It is also possible to embed integral membrane proteins into the nanobilayers contained in Nanodiscs. This is accomplished by including the desired detergent-solubilized membrane protein in Nanodisc self-assembly reactions, and has been successfully been demonstrated for a wide variety of different membrane proteins [711,1416]. Recently, we showed that tissue factor (TF) can be incorporated into Nanodiscs with bilayers of varying PS composition. This study allowed us to demonstrate that highly active complexes of TF with factor VIIa (FVIIa) can be assembled on 8 nm-diameter bilayers, with catalytic activities rivaling those of TF:FVIIa assembled on conventional liposomes [16]. Furthermore, we found that the binding affinity of factor X (FX) for nanoscale bilayers increased monotonically as the % PS increased, reaching maximal binding affinity at >80% PS. We also found that the total number of FX binding sites per bilayer also increased with increasing PS content. At saturation, the molar ratio of FX to PS was about 1 to 8, consistent with the idea that a FX binding site on the membrane surface consists of a cluster of about 8 PS molecules. This is similar to results from previous studies using liposomes, which estimated that each FX molecule interacts with about five PS molecules.

Maximal rates of FX activation by TF:FVIIa on nanobilayers required ≥70% PS, reaching rates equivalent to those observed with TF-liposomes containing 20–30% PS [16]. We interpret these results to mean that activation of FX by the TF:FVIIa complex occurs preferentially on PS-rich “hot spots” on the membrane surface.

Currently, we are extending these studies using nanoscale bilayers to investigate the phospholipid dependence of other protease-cofactor pairs in blood clotting. For example, we have been able to assemble highly active prothrombinase complexes on Nanodiscs with 12 nm-diameter phospholipid bilayers, although the details of the phospholipid requirements of the prothrombinase and TF:FVIIa complexes are somewhat different (unpublished observations).

Computational approaches to studying clotting factor-membrane interactions

Recent advances in computing power and molecular dynamics (MD) methodology have now made it possible to conduct all-atom MD simulations over meaningful time scales of membrane proteins embedded in, or interacting with, phospholipid bilayers. This technology was recently used to conduct the first large-scale MD simulation of a γ-carboxylate-rich domain (GLA domain) interacting with a PS bilayer, in which the FVIIa GLA domain was shown to interact with multiple PS molecules [17]. This study demonstrated that some of the tightly bound Ca2+ ions stabilize GLA domain folding, while other tightly bound Ca2+ ions participate in interactions with PS headgroups. Interestingly, some of the interactions between the FVIIa GLA domain and the bilayer involved interactions with serine moiety of PS, while others predominantly involved the phosphate moiety. This study also demonstrated relatively deep penetration of the GLA domain into the membrane, with the tightly bound Ca2+ ions of the GLA domain being located around the level of the phosphates of the bilayer [17]. Currently underway in our laboratories are extensive additional MD simulations exploring the interaction of other membrane-binding domains in blood clotting with the membrane surface, as well as simulations of the interactions of TF with the membrane (Ohkubo & Tajkhorshid, submitted for publication).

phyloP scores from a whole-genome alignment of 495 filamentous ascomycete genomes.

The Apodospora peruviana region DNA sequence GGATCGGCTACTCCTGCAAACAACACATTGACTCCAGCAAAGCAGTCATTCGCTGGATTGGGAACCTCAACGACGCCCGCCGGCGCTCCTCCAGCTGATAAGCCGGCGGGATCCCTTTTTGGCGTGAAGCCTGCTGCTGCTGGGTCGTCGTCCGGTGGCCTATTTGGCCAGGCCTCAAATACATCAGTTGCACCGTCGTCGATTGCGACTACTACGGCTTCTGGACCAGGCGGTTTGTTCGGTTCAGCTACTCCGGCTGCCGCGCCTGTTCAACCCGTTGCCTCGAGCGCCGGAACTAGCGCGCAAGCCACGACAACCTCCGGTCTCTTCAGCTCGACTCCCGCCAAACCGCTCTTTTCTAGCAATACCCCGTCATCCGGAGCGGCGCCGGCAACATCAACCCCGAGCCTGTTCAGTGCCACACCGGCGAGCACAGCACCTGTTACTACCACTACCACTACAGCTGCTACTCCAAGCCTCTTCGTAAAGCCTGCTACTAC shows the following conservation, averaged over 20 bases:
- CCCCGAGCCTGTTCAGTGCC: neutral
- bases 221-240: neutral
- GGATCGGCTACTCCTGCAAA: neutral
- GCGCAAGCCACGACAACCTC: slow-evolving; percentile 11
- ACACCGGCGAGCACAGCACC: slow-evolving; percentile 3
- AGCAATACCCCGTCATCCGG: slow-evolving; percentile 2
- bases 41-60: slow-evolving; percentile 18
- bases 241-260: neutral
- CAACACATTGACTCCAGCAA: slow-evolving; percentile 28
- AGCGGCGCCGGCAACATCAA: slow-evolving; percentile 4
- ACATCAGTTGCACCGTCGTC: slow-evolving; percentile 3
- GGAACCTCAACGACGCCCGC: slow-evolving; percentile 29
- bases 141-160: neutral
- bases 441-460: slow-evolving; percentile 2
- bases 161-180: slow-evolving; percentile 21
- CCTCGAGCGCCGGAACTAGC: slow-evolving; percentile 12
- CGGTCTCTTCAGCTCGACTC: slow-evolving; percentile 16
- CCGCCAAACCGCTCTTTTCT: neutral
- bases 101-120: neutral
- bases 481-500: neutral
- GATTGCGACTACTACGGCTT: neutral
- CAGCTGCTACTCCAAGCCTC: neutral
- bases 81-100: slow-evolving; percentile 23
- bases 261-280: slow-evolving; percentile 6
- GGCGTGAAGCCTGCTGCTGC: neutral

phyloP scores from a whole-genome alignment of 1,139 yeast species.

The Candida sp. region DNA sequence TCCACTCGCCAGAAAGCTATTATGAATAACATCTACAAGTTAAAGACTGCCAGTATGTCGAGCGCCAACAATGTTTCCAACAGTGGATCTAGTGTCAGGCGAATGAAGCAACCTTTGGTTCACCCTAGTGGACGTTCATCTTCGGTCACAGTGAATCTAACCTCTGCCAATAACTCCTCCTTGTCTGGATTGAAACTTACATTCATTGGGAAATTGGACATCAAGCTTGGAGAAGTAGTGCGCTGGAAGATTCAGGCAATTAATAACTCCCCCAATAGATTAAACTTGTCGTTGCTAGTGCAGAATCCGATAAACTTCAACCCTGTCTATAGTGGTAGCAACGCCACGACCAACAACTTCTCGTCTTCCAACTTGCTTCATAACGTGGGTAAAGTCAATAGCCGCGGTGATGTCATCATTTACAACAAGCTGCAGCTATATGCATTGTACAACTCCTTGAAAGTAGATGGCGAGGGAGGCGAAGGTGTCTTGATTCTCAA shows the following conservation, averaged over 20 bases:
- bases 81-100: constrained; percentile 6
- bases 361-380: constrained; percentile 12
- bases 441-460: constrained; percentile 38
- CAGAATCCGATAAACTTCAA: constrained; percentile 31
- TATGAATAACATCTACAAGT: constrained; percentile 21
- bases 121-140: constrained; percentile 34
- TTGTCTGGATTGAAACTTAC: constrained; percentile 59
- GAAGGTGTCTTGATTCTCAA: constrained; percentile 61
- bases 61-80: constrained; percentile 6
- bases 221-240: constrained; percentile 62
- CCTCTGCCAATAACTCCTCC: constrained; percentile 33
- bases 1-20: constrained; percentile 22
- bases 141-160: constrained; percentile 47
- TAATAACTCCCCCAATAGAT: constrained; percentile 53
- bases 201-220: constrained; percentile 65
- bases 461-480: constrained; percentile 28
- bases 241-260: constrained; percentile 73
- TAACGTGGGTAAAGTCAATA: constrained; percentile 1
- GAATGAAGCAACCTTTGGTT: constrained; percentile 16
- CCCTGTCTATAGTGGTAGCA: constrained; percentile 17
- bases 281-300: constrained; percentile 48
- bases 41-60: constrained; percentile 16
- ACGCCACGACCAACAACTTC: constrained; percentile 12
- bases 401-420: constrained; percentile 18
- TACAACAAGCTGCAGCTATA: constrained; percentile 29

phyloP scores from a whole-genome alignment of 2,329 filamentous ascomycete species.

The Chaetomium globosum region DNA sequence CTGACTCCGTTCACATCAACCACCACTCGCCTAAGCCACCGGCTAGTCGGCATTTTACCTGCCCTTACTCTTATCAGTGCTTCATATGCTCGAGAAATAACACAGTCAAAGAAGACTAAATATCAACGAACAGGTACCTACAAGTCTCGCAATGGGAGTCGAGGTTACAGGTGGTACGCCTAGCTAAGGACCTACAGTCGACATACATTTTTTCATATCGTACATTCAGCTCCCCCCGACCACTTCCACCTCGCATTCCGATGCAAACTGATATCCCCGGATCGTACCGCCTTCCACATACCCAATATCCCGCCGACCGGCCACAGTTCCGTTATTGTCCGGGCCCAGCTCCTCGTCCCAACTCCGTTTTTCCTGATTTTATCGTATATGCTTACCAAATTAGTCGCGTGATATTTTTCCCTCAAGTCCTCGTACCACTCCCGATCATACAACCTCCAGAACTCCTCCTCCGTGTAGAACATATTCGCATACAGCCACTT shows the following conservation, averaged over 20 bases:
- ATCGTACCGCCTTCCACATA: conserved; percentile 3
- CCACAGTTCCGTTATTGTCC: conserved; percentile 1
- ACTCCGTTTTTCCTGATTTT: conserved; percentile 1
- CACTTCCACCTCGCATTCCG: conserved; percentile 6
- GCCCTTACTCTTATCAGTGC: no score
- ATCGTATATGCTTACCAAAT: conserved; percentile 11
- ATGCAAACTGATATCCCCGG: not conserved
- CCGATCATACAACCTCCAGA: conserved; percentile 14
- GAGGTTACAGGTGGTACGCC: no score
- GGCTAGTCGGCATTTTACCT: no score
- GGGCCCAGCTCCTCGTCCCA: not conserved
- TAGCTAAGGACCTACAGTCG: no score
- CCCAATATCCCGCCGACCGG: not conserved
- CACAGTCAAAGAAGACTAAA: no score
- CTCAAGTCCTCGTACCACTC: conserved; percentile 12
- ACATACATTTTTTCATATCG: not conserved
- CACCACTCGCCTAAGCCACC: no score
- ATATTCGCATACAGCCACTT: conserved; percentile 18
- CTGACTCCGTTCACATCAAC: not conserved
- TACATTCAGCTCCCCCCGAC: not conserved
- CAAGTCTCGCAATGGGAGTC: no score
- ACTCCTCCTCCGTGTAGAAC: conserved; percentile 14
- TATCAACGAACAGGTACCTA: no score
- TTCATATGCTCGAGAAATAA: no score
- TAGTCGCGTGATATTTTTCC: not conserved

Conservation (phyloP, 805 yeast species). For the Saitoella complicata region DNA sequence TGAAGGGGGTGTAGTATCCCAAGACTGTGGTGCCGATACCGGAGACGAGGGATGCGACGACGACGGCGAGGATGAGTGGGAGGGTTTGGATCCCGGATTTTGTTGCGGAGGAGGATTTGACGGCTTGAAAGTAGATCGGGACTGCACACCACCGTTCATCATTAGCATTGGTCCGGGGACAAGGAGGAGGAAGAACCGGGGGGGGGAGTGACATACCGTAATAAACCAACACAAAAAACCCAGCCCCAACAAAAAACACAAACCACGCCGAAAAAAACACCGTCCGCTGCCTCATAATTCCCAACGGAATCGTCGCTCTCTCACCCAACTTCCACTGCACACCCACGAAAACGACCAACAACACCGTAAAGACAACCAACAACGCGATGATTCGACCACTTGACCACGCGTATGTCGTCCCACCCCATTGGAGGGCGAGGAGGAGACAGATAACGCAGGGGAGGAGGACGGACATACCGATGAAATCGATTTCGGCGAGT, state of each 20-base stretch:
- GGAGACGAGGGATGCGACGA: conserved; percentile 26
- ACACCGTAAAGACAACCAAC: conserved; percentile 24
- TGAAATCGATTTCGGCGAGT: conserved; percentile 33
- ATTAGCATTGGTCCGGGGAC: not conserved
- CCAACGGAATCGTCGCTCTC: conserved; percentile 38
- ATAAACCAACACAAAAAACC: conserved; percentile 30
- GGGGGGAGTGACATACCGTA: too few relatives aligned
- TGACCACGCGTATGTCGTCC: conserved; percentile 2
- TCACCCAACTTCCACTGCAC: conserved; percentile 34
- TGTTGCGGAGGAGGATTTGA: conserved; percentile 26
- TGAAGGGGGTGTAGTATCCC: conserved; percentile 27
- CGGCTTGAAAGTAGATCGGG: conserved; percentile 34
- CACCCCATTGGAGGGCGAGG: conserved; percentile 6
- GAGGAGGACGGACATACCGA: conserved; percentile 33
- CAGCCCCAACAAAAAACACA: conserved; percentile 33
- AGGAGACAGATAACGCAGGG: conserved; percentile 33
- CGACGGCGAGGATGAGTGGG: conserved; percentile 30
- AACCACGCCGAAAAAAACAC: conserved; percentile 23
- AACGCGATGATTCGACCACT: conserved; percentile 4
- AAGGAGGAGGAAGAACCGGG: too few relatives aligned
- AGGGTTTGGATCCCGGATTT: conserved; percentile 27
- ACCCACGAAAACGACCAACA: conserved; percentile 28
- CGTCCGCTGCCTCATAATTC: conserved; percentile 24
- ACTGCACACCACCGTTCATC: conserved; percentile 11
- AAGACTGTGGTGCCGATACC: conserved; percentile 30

Solid-state NMR studies of protein-membrane interactions

High resolution structures of a number of blood clotting proteins have been solved using x-ray crystallography, but always in the absence of the membrane. Solution NMR is capable of producing high-resolution protein structures, but this is problematical for large lipid-protein complexes owing to limitations imposed by their slow rate of molecular tumbling. On the other hand, we have recently been successful in employing magic-angle spinning solid-state NMR methods [18] to conduct high-resolution studies of membrane proteins in liposomes or Nanodiscs [19,20], and, for example, have successfully assigned chemical shifts of the helical membrane protein, DsbB [21]. Thus, the combination of new solid-state NMR methods and the use of stabilized nanoscale bilayers now permits high-resolution studies of large, membrane-associated proteins in their native bilayer environments. We are applying these technologies to understand how blood clotting proteins bind to membrane surfaces. As a first step, we have focused our attention on determining the precise conformations of PC and PS headgroups in the presence of calcium ions and GLA domains, including internuclear distances and bond angle measurements among 13C, 15N, 31P and 1H nuclei. These measurements will enable experimental confirmation and elaboration of the MD-based GLA domain insertion models discussed above. We are also using solid-state NMR and nanoscale bilayers to probe conformational changes within GLA domains and interfacial residues in the TF:FVIIa complex. The ultimate goal is to obtain atomic-resolution structures of blood clotting proteins assembled on biologically relevant membrane surfaces.

Acknowledgments

Studies in the authors’ laboratories were supported by grants HL47014 (J.H.M.), GM33775 (S.G.S.), GM75937 and GM79530 (C.M.R.) from the NIH; predoctoral fellowship 0610028Z (V.S.P.) and postdoctoral fellowship 0920045G (R.L.D.) from the American Heart Association.

Footnotes

Conflicts of interest statement

J.H.M. is a coinventor on patents covering some of the technologies mentioned in this article.